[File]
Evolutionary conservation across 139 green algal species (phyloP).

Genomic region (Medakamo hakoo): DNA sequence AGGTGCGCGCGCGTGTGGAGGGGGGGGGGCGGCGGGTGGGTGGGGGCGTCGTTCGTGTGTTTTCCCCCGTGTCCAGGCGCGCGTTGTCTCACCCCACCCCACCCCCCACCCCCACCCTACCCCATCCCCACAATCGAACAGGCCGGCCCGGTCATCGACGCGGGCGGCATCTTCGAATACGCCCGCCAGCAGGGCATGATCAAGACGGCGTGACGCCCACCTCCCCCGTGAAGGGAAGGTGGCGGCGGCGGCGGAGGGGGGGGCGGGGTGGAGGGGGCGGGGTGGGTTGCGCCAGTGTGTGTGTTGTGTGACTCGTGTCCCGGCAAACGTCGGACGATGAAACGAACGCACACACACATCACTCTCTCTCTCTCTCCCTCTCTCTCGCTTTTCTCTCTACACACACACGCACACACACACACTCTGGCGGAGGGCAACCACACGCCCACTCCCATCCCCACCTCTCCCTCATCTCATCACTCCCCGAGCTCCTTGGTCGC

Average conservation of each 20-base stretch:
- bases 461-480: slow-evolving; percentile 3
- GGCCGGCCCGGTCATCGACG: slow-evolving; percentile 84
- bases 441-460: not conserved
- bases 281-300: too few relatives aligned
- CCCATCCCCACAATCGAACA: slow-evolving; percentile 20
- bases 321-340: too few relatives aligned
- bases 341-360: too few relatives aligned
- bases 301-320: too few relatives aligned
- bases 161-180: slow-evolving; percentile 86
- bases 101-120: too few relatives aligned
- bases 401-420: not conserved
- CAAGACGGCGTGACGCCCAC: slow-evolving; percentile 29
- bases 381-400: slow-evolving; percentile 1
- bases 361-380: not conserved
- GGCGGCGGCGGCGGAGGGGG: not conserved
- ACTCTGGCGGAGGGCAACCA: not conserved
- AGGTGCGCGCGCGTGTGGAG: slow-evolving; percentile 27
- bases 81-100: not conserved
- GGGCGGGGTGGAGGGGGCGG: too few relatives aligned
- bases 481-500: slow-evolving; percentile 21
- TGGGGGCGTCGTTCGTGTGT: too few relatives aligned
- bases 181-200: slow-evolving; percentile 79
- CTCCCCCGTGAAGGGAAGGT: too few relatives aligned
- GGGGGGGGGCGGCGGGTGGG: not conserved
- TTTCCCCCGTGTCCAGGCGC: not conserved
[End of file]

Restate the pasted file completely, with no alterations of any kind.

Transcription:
Evolutionary conservation across 139 green algal species (phyloP).

Genomic region (Medakamo hakoo): DNA sequence AGGTGCGCGCGCGTGTGGAGGGGGGGGGGCGGCGGGTGGGTGGGGGCGTCGTTCGTGTGTTTTCCCCCGTGTCCAGGCGCGCGTTGTCTCACCCCACCCCACCCCCCACCCCCACCCTACCCCATCCCCACAATCGAACAGGCCGGCCCGGTCATCGACGCGGGCGGCATCTTCGAATACGCCCGCCAGCAGGGCATGATCAAGACGGCGTGACGCCCACCTCCCCCGTGAAGGGAAGGTGGCGGCGGCGGCGGAGGGGGGGGCGGGGTGGAGGGGGCGGGGTGGGTTGCGCCAGTGTGTGTGTTGTGTGACTCGTGTCCCGGCAAACGTCGGACGATGAAACGAACGCACACACACATCACTCTCTCTCTCTCTCCCTCTCTCTCGCTTTTCTCTCTACACACACACGCACACACACACACTCTGGCGGAGGGCAACCACACGCCCACTCCCATCCCCACCTCTCCCTCATCTCATCACTCCCCGAGCTCCTTGGTCGC

Average conservation of each 20-base stretch:
- bases 461-480: slow-evolving; percentile 3
- GGCCGGCCCGGTCATCGACG: slow-evolving; percentile 84
- bases 441-460: not conserved
- bases 281-300: too few relatives aligned
- CCCATCCCCACAATCGAACA: slow-evolving; percentile 20
- bases 321-340: too few relatives aligned
- bases 341-360: too few relatives aligned
- bases 301-320: too few relatives aligned
- bases 161-180: slow-evolving; percentile 86
- bases 101-120: too few relatives aligned
- bases 401-420: not conserved
- CAAGACGGCGTGACGCCCAC: slow-evolving; percentile 29
- bases 381-400: slow-evolving; percentile 1
- bases 361-380: not conserved
- GGCGGCGGCGGCGGAGGGGG: not conserved
- ACTCTGGCGGAGGGCAACCA: not conserved
- AGGTGCGCGCGCGTGTGGAG: slow-evolving; percentile 27
- bases 81-100: not conserved
- GGGCGGGGTGGAGGGGGCGG: too few relatives aligned
- bases 481-500: slow-evolving; percentile 21
- TGGGGGCGTCGTTCGTGTGT: too few relatives aligned
- bases 181-200: slow-evolving; percentile 79
- CTCCCCCGTGAAGGGAAGGT: too few relatives aligned
- GGGGGGGGGCGGCGGGTGGG: not conserved
- TTTCCCCCGTGTCCAGGCGC: not conserved